The pursuit of knowledge and truth, through God, through science, through civil and engaging debate


Reply to topic
Post BBCode URL - Right click and save to clipboard to use later in post Post 1: Wed Dec 12, 2018 10:10 am
Reply
The Next World Order...

Like this post
There is, it seems to me, amongst both Christians and non-Christians alike, an extant idea that one can have it all in this life, and the next also.

But Jesus said:*

Quote:

But many that are first shall be last; and the last shall be first.


So, in the event that there actually is a next life, I wonder what your take on this verse might be? Will those closest to God be the rich, powerful, predominantly white, predominantly male, predominantly (allegedly) christian hegemony of this world? Or, can we expect that the poor, and the people of colour, and the women, and those of no or any religion, will eventually receive the justice they are denied here? And that they who suffer, will be compensated, and that they who do not, and carelessly ignore the plight of the very many who do, will not be among 'the first', hereafter?

Best wishes, 2RM

*Matthew 19:30 KJV

Goto top, bottom
View user's profile 
Post BBCode URL - Right click and save to clipboard to use later in post Post 2: Wed Dec 12, 2018 10:35 pm
Reply

Like this post (1): AdHoc
There appears to be many different versions of Christian theology. In fact, I personally hold that there are at least two main categories.

1. Theological Christendom
2. The Actual Gospels.


1. Theological Christendom

Organized churches have created their own theologies based on their "interpretations" of the scriptures. And apparently they all have different interpretations thus the reason for so many disagreeing factions of Christianity.

I personally disagree with most (if not all) of the interpretations of scriptures held up by organized institutions of Christendom.

2. The Actual Gospels.

In my humble opinion the actual Gospels tell a dramatically different story and message from those taught by Christendom.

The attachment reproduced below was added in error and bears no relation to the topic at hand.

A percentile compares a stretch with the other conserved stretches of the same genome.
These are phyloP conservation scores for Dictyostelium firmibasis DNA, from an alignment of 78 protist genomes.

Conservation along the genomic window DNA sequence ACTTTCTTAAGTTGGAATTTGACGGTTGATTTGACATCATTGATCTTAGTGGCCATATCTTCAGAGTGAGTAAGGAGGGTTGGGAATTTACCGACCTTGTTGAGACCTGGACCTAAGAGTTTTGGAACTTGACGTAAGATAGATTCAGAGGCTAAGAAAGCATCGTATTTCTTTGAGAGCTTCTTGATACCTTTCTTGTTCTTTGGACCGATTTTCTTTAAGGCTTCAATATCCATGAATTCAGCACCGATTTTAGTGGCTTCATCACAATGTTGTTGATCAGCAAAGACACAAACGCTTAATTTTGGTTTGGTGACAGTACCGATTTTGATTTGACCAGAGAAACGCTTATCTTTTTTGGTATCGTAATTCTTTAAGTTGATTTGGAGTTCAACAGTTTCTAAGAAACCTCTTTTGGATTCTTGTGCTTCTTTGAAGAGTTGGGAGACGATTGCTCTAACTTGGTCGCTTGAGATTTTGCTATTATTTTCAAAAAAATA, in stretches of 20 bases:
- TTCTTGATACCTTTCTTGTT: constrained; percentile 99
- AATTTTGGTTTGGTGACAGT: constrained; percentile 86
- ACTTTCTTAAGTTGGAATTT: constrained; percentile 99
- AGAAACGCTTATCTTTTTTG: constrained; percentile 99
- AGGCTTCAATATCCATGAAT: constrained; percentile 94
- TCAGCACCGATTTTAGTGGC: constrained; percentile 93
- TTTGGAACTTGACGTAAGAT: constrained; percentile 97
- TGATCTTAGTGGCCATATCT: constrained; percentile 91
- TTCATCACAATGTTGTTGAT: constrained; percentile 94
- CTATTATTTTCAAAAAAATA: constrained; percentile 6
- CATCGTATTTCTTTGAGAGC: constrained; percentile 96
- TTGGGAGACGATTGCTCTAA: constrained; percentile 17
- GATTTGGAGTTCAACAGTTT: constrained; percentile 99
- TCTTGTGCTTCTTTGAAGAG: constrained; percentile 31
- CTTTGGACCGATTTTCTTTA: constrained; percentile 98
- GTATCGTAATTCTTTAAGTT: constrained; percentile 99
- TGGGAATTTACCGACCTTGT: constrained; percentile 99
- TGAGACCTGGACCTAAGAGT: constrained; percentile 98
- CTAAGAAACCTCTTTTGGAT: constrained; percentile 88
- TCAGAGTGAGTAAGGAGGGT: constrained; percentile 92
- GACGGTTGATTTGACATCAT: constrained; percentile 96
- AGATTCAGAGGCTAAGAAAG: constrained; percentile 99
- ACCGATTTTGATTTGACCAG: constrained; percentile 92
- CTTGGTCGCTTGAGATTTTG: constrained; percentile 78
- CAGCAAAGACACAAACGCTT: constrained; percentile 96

One example is the one you have pointed out. Christendom tends to view the afterlife as split into a very simple dichotomy. You either go to heaven (God's perfect paradise), or you go to hell (God's inferno designed to torture disobedient souls for eternity). Ironically either way you obtain "eternal life". It's just that one life is enjoyable while the other life is unbearably horrific.

In the meantime little if anything is said about the social structure of heaven. But as you point out the Gospels actually have Jesus clearly stating that there will be a social structure in heaven.

I prefer to use the following verse to illustrate this:

Matthew 5:19 Whosoever therefore shall break one of these least commandments, and shall teach men so, he shall be called the least in the kingdom of heaven: but whosoever shall do and teach them, the same shall be called great in the kingdom of heaven.

Clearly Jesus is saying that some people in heaven will be considered to be "great" while others will be considered to be "least". We can only imagine that they will most likely be a spectrum of those who are considered better than others.

This presents a problem where we need to ask what it would mean to be the "least" in heaven? Will there be an economic divide in heaven? Where some people have access to more or better resources than others? If not, then what would it mean to be the "least" in heaven? How could someone be consider to be "least" if they has access to the same resources, power, and authority of everyone else?

To be "least" in any society requires a lack of resources, power, or authority of some sort.

Also, won't the "Greatest" in heaven be able to brag that they are better than the "least"?

According to Paul:

Ephesians 2 1:
[8] For by grace are ye saved through faith; and that not of yourselves: it is the gift of God:
[9] Not of works, lest any man should boast.


Paul appears to be demanding that everyone who goes to heaven must be on precisely equal social status lest any man should boast.